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Arne Domnérus With Jimmy Rowles

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Album Review

This two-CD compilation combines two complete albums by alto saxophonist Arne Domnérus: a 1973 small-group date with Jimmy Rowles and a Domnérus-led date that alternates between a quartet and a nonet. Although he's a talented musician, he is extremely generous in featuring his fellow players. The first disc begins awkwardly with an overly long jive vocal by Rowles as he introduces "The Sheik of Araby" by himself; the pace finally picks up as he abandons the microphone. Domnérus makes the most of Rowles' lush backing in his lovely rendition of Billy Strayhorn's "After All," which strongly reflects the influence of Johnny Hodges. The duo expands to a quintet with the addition of trumpeter Jan Allan, bassist George Riedel, and drummer Rune Carlsson, kicking off with Riedel's snappy post-bop vehicle "Sharkfinn" and continuing with a brisk samba treatment of Neal Hefti's little-known "Fred." The quintet's lively interpretation of "Au Privave" finds Rowles stealing the spotlight for himself. Duke Ellington's bluesy ballad "I Got It Bad (And That Ain't Good)" is a showcase for Allan with Rowles. The second disc is a bit more uneven, as more of the session consists of originals and European folk tunes, none of which leave a lasting impression. Fortunately, the easygoing quartet arrangement of "Yours & Mine," a richly textured nonet scoring of "My Wild Irish Rose" (not exactly a jazz standard!), and a playful version of Clark Terry's "Simple Waltz" all make a lasting impression. Two bonus tracks from guest appearances by Domnérus with big bands are added to the original releases.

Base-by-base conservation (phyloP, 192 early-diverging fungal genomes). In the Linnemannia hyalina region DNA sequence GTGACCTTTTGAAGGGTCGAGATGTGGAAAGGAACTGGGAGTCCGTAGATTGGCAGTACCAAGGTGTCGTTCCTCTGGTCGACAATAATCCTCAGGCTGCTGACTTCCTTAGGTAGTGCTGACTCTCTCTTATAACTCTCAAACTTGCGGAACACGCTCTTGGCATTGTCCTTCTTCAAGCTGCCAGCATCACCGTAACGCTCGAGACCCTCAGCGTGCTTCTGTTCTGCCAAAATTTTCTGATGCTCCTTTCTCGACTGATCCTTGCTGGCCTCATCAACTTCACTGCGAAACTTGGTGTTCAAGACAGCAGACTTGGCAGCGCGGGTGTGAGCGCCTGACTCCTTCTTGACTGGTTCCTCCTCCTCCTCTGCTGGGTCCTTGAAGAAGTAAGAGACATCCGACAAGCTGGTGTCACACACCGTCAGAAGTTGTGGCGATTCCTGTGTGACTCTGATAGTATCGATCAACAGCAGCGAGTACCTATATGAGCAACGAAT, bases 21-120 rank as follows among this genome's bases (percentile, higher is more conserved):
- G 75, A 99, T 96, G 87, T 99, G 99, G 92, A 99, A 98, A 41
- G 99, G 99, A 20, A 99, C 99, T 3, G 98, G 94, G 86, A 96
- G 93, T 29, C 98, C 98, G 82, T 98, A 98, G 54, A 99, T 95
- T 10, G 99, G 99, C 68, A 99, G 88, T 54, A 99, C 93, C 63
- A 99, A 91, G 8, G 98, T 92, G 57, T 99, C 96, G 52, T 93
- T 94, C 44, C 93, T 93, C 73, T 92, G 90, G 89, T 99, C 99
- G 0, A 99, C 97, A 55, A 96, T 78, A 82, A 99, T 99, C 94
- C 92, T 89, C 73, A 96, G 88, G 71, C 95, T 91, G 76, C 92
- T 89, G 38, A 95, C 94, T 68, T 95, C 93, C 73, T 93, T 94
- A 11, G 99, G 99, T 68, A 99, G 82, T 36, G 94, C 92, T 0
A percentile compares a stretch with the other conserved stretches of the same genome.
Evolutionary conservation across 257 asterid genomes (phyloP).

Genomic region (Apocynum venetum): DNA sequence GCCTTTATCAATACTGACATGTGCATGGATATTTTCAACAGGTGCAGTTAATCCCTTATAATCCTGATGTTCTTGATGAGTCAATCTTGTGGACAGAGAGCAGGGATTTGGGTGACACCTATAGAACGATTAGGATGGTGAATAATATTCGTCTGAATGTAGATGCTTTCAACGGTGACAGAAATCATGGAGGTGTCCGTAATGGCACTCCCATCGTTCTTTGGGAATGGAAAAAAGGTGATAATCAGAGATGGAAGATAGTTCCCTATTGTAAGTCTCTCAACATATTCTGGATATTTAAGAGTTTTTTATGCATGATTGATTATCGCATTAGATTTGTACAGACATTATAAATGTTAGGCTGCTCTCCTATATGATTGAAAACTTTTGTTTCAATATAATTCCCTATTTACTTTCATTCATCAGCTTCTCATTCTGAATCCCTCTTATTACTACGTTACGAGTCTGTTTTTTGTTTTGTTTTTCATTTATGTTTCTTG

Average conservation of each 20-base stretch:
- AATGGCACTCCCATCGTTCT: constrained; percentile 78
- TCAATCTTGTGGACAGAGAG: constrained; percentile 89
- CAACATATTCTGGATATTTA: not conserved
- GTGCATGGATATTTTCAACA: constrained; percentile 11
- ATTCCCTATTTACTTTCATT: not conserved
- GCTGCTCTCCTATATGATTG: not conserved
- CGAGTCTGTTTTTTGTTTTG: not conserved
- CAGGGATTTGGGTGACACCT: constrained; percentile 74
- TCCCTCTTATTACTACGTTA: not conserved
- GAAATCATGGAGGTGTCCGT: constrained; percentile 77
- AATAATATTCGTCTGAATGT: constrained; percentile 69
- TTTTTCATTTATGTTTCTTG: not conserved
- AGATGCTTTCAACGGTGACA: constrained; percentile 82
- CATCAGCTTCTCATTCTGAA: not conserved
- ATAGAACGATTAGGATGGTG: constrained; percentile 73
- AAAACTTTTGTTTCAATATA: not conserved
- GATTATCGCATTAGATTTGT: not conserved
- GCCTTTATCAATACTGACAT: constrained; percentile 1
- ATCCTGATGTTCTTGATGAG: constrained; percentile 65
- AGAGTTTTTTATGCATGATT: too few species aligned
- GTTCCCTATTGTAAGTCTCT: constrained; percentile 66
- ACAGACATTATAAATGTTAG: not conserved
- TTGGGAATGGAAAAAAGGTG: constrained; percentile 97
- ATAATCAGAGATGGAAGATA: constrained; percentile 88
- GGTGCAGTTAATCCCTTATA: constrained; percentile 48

Born: 20 December 1924 in Stockholm, Sweden

Genre: Jazz

Years Active: '40s, '50s, '60s, '70s, '80s, '90s, '00s

Swedish-born saxophonist Arne Domnérus looms large in the annals of European jazz -- his breakthrough performance at the Paris Jazz Fair of 1949 is widely cited as the tipping point of the Scandinavian bop movement. Born in Stockholm on December 20, 1924, Domnérus studied clarinet as a child and made his professional debut during the early '40s, playing alto sax in popular dance bands led by Lulle Ellboj and Simon Brehm. By 1942 he led his own group and made his recorded debut in 1945, honing an...
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Arne Domnérus With Jimmy Rowles, Arne Domnérus
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